In Ellicott City Cable LLC v. AXIS Ins. Co., the U.S. District Court for the District of Maryland held the term “data” did not include cable television programming that was accessed without DirecTV’s authorization. The definition of “data” became the central question in this declaratory judgment action initiated by Ellicott City Cable LLC (Ellicott) to establish coverage under its multimedia liability policy issued by AXIS Ins. Co. (AXIS).
Ellicott sought coverage under its media policy when it was sued by DirecTV, LLC (DirecTV). Ellicott was formed to provide cable, internet and telephone service to two residential communities in Maryland. Ellicott entered into contracts with DirecTV agents for programming and equipment. At some point, DirecTV filed suit based on allegations that Ellicott “fraudulently obtain[ed], and assist[ed] others in obtaining DIRECTV’s satellite television programming and distribut[ed] that programming over unauthorized cable television systems.”
After receiving notice of the DirecTV lawsuit, AXIS denied coverage on the grounds that the litigation resulted from Ellicott’s allegedly intentional unauthorized access to DirecTV’s programming. After the DirecTV lawsuit was settled, AXIS continued to deny coverage on the basis that Ellicott’s “unauthorized use of data precludes a duty to defend and is within the exclusion of the liability policies issued.”
In particular, AXIS denied coverage under an exclusion for claims “for or arising out of any actual or alleged…unauthorized access to, unauthorized use of, or unauthorized alteration of any computer or system, hardware, software, program, network, data, database, communication network or service, including the introduction of malicious code or virus by any person….” Ellicott argued this exclusion was inapplicable because DirecTV’s cable television programming was not “data.”
In finding the exclusion did not apply because Ellicott did not use DirecTV’s “data,” the District Court interpreted “data” using the definition found in the dictionary and analyzing the way the term was used in the underlying litigation:
In this case, the term “data” is ambiguous within the meaning of the unauthorized access exclusions. As a preliminary matter, DirecTV did not use “data” to describe the television programming that it alleged ECC and Dr. Taylor accessed without authorization. Moreover, the Policies do not define “data.” This term, however, is broadly defined by the Merriam-Webster Dictionary as “facts or information used usually to calculate, analyze, or plan something” or “information that is produced or stored by a computer.” Data, Merriam-Webster Dictionary, (last visited Jul. 14, 2016). Given the breadth of this definition, the principles of ejusdem generis and noscitur a sociis counsel consideration of “the accompanying words so that…general and specific words, capable of analogous meaning, when associated together, take color from each other[.]” LeRoy v. Kirk, 277 A.2d 611, 614 (Md. 1971) (citing Black’s Law Dictionary (4th Ed.)).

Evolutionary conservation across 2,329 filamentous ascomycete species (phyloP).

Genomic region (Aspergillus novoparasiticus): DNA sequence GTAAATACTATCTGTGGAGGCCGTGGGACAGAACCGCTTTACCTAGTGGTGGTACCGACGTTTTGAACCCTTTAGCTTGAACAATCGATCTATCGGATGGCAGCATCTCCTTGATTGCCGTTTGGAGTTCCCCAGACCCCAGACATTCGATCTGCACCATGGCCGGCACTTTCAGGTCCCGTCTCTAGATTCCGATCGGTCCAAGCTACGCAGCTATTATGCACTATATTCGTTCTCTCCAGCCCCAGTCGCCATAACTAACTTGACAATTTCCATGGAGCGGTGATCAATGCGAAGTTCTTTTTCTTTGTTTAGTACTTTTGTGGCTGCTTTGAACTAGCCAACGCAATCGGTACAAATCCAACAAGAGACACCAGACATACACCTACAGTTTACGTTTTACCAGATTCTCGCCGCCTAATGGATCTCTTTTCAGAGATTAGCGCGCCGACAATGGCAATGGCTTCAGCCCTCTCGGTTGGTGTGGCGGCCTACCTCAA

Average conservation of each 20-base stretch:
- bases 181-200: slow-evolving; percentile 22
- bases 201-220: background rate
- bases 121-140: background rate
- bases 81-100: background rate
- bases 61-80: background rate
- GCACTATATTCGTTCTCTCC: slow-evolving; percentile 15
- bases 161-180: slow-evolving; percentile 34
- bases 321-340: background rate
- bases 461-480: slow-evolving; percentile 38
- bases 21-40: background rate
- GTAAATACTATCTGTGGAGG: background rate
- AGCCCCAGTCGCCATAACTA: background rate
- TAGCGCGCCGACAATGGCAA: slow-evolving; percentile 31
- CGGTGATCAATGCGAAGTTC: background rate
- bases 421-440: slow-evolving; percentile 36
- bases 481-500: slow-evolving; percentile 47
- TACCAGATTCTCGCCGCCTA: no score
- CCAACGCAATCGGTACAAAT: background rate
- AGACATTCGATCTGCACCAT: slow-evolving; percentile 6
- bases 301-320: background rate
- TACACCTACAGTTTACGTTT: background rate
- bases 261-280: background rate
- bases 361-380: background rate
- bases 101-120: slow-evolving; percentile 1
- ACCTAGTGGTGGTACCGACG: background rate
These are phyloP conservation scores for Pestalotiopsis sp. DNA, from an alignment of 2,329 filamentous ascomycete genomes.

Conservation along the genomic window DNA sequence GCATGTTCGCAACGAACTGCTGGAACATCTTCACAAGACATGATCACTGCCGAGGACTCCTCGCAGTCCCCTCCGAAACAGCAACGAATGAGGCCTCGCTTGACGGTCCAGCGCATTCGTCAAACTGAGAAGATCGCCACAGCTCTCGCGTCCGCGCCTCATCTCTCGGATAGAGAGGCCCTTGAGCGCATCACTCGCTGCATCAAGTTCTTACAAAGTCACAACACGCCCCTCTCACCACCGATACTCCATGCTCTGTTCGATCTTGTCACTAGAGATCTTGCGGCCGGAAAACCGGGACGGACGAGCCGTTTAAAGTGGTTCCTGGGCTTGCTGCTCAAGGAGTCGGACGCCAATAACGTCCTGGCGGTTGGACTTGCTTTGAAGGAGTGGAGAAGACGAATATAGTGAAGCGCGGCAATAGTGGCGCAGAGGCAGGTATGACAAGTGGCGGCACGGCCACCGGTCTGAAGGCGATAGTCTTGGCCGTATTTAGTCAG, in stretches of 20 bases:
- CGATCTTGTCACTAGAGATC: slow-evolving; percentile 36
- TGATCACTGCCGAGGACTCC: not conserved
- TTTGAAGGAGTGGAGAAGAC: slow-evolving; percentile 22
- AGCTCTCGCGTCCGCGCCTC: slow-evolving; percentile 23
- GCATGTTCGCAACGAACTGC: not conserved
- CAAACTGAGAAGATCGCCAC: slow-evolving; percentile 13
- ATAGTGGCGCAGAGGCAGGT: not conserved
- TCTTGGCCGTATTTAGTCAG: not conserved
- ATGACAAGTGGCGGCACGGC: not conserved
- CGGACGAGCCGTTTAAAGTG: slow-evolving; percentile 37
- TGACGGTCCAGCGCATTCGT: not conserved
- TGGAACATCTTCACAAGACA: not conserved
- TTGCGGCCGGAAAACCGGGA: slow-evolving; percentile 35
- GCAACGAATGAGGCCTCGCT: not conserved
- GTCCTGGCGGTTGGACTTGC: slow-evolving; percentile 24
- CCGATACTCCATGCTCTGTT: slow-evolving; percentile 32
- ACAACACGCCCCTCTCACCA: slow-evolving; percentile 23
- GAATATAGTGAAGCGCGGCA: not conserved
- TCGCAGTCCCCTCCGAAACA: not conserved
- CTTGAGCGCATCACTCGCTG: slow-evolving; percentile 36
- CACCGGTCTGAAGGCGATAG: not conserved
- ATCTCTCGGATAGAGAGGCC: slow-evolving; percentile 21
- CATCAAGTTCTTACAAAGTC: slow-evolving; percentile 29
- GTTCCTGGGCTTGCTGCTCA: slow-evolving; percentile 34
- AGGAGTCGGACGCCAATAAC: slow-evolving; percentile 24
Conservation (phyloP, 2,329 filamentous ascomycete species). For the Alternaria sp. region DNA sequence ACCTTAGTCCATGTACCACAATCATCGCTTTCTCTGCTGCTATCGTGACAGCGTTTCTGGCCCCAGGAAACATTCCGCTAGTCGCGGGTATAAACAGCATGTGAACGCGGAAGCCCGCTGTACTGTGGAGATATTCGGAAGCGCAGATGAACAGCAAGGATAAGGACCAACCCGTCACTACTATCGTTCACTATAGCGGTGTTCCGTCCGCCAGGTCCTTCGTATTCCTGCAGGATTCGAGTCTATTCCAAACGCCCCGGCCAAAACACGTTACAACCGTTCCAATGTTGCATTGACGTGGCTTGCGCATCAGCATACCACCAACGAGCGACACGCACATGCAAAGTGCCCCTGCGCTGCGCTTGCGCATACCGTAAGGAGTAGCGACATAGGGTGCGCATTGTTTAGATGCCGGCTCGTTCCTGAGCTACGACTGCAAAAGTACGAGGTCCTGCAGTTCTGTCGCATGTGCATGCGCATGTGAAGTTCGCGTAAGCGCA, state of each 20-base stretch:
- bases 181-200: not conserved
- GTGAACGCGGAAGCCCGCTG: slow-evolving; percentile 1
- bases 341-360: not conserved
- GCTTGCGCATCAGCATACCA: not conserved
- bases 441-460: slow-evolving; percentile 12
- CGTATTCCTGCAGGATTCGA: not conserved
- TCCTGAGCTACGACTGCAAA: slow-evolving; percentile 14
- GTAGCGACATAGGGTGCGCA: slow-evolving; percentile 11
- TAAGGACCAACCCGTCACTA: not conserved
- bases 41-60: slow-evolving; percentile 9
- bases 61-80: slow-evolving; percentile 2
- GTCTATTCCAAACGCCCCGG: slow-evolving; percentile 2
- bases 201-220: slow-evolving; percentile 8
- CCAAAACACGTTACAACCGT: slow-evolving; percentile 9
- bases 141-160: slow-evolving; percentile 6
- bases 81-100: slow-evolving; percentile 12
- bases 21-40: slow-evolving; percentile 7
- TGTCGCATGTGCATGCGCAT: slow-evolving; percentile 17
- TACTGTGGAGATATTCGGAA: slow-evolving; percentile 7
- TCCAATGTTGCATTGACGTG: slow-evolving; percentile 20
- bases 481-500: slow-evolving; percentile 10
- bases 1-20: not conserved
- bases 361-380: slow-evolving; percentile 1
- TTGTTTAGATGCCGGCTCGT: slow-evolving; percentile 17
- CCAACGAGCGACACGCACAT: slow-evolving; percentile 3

AXIS further took the position that the exclusion barred coverage to the extent DirecTV’s programming “in its digital form, is ‘digitized and compressed…into a signal that is then encrypted’ and sent to DirecTV receivers via satellite signal.” The District Court rejected AXIS’ argument that DirecTV’s television programming takes both digital and analog forms because it was concerned that, under this interpretation of “data,” Ellicott “would receive insurance coverage for unauthorized access to analog television programming, and not digital television programming.”
Beyond the scope of pirated cable, this decision demonstrates that novel terms in insurance cases such as “data” are going to be subject to interpretation as this body of law develops. However, the court reviewed the policy as a whole and found the parties intended the policies to provide coverage for allegations that Ellicott pirated DirecTV’s programming. In reviewing all the provisions of the policy, the court held “[t]o interpret ‘data’ as including DirecTV’s television programming would effectively broaden the scope of the exclusion to eliminate any coverage for piracy.” Therefore, this case, while limited in scope, demonstrates the need for insureds and insurers to understand the unique terms and concerns that go into coverage for these emerging risks.